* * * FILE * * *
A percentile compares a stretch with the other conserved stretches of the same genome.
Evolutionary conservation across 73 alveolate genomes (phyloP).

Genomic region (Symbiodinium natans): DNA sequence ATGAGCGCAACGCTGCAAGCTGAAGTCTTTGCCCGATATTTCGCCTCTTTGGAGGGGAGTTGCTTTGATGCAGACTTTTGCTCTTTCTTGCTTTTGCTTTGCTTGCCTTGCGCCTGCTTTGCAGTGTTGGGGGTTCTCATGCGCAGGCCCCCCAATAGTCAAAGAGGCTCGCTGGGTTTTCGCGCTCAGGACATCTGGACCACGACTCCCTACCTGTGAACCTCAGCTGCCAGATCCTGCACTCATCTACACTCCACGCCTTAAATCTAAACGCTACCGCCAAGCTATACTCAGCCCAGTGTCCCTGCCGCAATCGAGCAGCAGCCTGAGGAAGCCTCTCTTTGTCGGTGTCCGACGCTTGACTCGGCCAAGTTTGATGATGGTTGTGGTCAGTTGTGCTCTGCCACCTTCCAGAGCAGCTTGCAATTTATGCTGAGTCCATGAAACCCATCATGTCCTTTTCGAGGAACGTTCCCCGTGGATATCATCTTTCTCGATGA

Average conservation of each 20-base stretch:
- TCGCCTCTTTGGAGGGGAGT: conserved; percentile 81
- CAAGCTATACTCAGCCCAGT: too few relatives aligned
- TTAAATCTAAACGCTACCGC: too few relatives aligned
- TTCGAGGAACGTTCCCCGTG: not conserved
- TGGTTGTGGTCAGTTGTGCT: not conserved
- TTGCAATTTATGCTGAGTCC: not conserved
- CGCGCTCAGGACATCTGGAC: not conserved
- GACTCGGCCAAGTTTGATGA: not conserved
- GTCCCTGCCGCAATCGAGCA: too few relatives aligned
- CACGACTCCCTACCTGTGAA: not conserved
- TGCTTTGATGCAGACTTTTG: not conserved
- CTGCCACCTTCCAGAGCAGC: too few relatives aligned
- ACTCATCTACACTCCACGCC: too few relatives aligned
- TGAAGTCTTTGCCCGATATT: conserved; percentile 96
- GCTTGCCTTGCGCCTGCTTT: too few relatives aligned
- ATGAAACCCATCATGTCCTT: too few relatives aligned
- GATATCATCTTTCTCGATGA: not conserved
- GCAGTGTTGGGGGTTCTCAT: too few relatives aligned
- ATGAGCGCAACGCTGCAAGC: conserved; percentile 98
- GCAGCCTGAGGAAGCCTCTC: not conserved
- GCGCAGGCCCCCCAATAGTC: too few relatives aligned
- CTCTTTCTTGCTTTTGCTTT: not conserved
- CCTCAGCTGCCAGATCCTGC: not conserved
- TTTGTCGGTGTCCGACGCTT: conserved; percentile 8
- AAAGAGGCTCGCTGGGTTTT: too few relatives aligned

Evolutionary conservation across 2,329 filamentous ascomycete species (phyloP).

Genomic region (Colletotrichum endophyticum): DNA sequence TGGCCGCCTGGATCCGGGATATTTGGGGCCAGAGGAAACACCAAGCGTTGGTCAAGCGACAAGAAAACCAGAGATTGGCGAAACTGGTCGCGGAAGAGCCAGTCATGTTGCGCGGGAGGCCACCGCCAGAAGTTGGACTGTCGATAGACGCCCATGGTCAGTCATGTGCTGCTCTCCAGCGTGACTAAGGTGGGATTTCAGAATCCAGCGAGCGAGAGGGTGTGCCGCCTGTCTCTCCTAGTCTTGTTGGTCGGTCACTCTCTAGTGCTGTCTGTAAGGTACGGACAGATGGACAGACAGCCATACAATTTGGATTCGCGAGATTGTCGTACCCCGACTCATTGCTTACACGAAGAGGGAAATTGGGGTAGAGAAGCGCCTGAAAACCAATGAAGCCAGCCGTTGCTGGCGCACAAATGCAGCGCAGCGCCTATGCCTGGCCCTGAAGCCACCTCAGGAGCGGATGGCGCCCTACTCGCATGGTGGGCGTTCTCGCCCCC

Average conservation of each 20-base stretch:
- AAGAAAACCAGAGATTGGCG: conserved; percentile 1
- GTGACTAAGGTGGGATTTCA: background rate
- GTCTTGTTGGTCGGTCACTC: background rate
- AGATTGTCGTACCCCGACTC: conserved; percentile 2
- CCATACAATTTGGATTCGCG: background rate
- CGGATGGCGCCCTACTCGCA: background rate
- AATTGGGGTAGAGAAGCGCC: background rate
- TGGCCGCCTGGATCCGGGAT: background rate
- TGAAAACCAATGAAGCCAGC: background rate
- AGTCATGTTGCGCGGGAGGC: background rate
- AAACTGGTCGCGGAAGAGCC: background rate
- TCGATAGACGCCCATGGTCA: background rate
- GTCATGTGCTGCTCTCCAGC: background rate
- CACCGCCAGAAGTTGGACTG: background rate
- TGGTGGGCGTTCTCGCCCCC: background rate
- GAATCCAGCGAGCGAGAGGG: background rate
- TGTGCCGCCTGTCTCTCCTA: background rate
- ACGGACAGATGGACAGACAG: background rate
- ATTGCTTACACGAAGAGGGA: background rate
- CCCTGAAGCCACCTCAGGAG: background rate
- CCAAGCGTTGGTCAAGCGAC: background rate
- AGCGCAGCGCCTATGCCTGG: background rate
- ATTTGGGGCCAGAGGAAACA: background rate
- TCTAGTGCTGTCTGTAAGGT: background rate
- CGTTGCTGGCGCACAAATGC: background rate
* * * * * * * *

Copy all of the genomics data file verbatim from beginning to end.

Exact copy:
A percentile compares a stretch with the other conserved stretches of the same genome.
Evolutionary conservation across 73 alveolate genomes (phyloP).

Genomic region (Symbiodinium natans): DNA sequence ATGAGCGCAACGCTGCAAGCTGAAGTCTTTGCCCGATATTTCGCCTCTTTGGAGGGGAGTTGCTTTGATGCAGACTTTTGCTCTTTCTTGCTTTTGCTTTGCTTGCCTTGCGCCTGCTTTGCAGTGTTGGGGGTTCTCATGCGCAGGCCCCCCAATAGTCAAAGAGGCTCGCTGGGTTTTCGCGCTCAGGACATCTGGACCACGACTCCCTACCTGTGAACCTCAGCTGCCAGATCCTGCACTCATCTACACTCCACGCCTTAAATCTAAACGCTACCGCCAAGCTATACTCAGCCCAGTGTCCCTGCCGCAATCGAGCAGCAGCCTGAGGAAGCCTCTCTTTGTCGGTGTCCGACGCTTGACTCGGCCAAGTTTGATGATGGTTGTGGTCAGTTGTGCTCTGCCACCTTCCAGAGCAGCTTGCAATTTATGCTGAGTCCATGAAACCCATCATGTCCTTTTCGAGGAACGTTCCCCGTGGATATCATCTTTCTCGATGA

Average conservation of each 20-base stretch:
- TCGCCTCTTTGGAGGGGAGT: conserved; percentile 81
- CAAGCTATACTCAGCCCAGT: too few relatives aligned
- TTAAATCTAAACGCTACCGC: too few relatives aligned
- TTCGAGGAACGTTCCCCGTG: not conserved
- TGGTTGTGGTCAGTTGTGCT: not conserved
- TTGCAATTTATGCTGAGTCC: not conserved
- CGCGCTCAGGACATCTGGAC: not conserved
- GACTCGGCCAAGTTTGATGA: not conserved
- GTCCCTGCCGCAATCGAGCA: too few relatives aligned
- CACGACTCCCTACCTGTGAA: not conserved
- TGCTTTGATGCAGACTTTTG: not conserved
- CTGCCACCTTCCAGAGCAGC: too few relatives aligned
- ACTCATCTACACTCCACGCC: too few relatives aligned
- TGAAGTCTTTGCCCGATATT: conserved; percentile 96
- GCTTGCCTTGCGCCTGCTTT: too few relatives aligned
- ATGAAACCCATCATGTCCTT: too few relatives aligned
- GATATCATCTTTCTCGATGA: not conserved
- GCAGTGTTGGGGGTTCTCAT: too few relatives aligned
- ATGAGCGCAACGCTGCAAGC: conserved; percentile 98
- GCAGCCTGAGGAAGCCTCTC: not conserved
- GCGCAGGCCCCCCAATAGTC: too few relatives aligned
- CTCTTTCTTGCTTTTGCTTT: not conserved
- CCTCAGCTGCCAGATCCTGC: not conserved
- TTTGTCGGTGTCCGACGCTT: conserved; percentile 8
- AAAGAGGCTCGCTGGGTTTT: too few relatives aligned

Evolutionary conservation across 2,329 filamentous ascomycete species (phyloP).

Genomic region (Colletotrichum endophyticum): DNA sequence TGGCCGCCTGGATCCGGGATATTTGGGGCCAGAGGAAACACCAAGCGTTGGTCAAGCGACAAGAAAACCAGAGATTGGCGAAACTGGTCGCGGAAGAGCCAGTCATGTTGCGCGGGAGGCCACCGCCAGAAGTTGGACTGTCGATAGACGCCCATGGTCAGTCATGTGCTGCTCTCCAGCGTGACTAAGGTGGGATTTCAGAATCCAGCGAGCGAGAGGGTGTGCCGCCTGTCTCTCCTAGTCTTGTTGGTCGGTCACTCTCTAGTGCTGTCTGTAAGGTACGGACAGATGGACAGACAGCCATACAATTTGGATTCGCGAGATTGTCGTACCCCGACTCATTGCTTACACGAAGAGGGAAATTGGGGTAGAGAAGCGCCTGAAAACCAATGAAGCCAGCCGTTGCTGGCGCACAAATGCAGCGCAGCGCCTATGCCTGGCCCTGAAGCCACCTCAGGAGCGGATGGCGCCCTACTCGCATGGTGGGCGTTCTCGCCCCC

Average conservation of each 20-base stretch:
- AAGAAAACCAGAGATTGGCG: conserved; percentile 1
- GTGACTAAGGTGGGATTTCA: background rate
- GTCTTGTTGGTCGGTCACTC: background rate
- AGATTGTCGTACCCCGACTC: conserved; percentile 2
- CCATACAATTTGGATTCGCG: background rate
- CGGATGGCGCCCTACTCGCA: background rate
- AATTGGGGTAGAGAAGCGCC: background rate
- TGGCCGCCTGGATCCGGGAT: background rate
- TGAAAACCAATGAAGCCAGC: background rate
- AGTCATGTTGCGCGGGAGGC: background rate
- AAACTGGTCGCGGAAGAGCC: background rate
- TCGATAGACGCCCATGGTCA: background rate
- GTCATGTGCTGCTCTCCAGC: background rate
- CACCGCCAGAAGTTGGACTG: background rate
- TGGTGGGCGTTCTCGCCCCC: background rate
- GAATCCAGCGAGCGAGAGGG: background rate
- TGTGCCGCCTGTCTCTCCTA: background rate
- ACGGACAGATGGACAGACAG: background rate
- ATTGCTTACACGAAGAGGGA: background rate
- CCCTGAAGCCACCTCAGGAG: background rate
- CCAAGCGTTGGTCAAGCGAC: background rate
- AGCGCAGCGCCTATGCCTGG: background rate
- ATTTGGGGCCAGAGGAAACA: background rate
- TCTAGTGCTGTCTGTAAGGT: background rate
- CGTTGCTGGCGCACAAATGC: background rate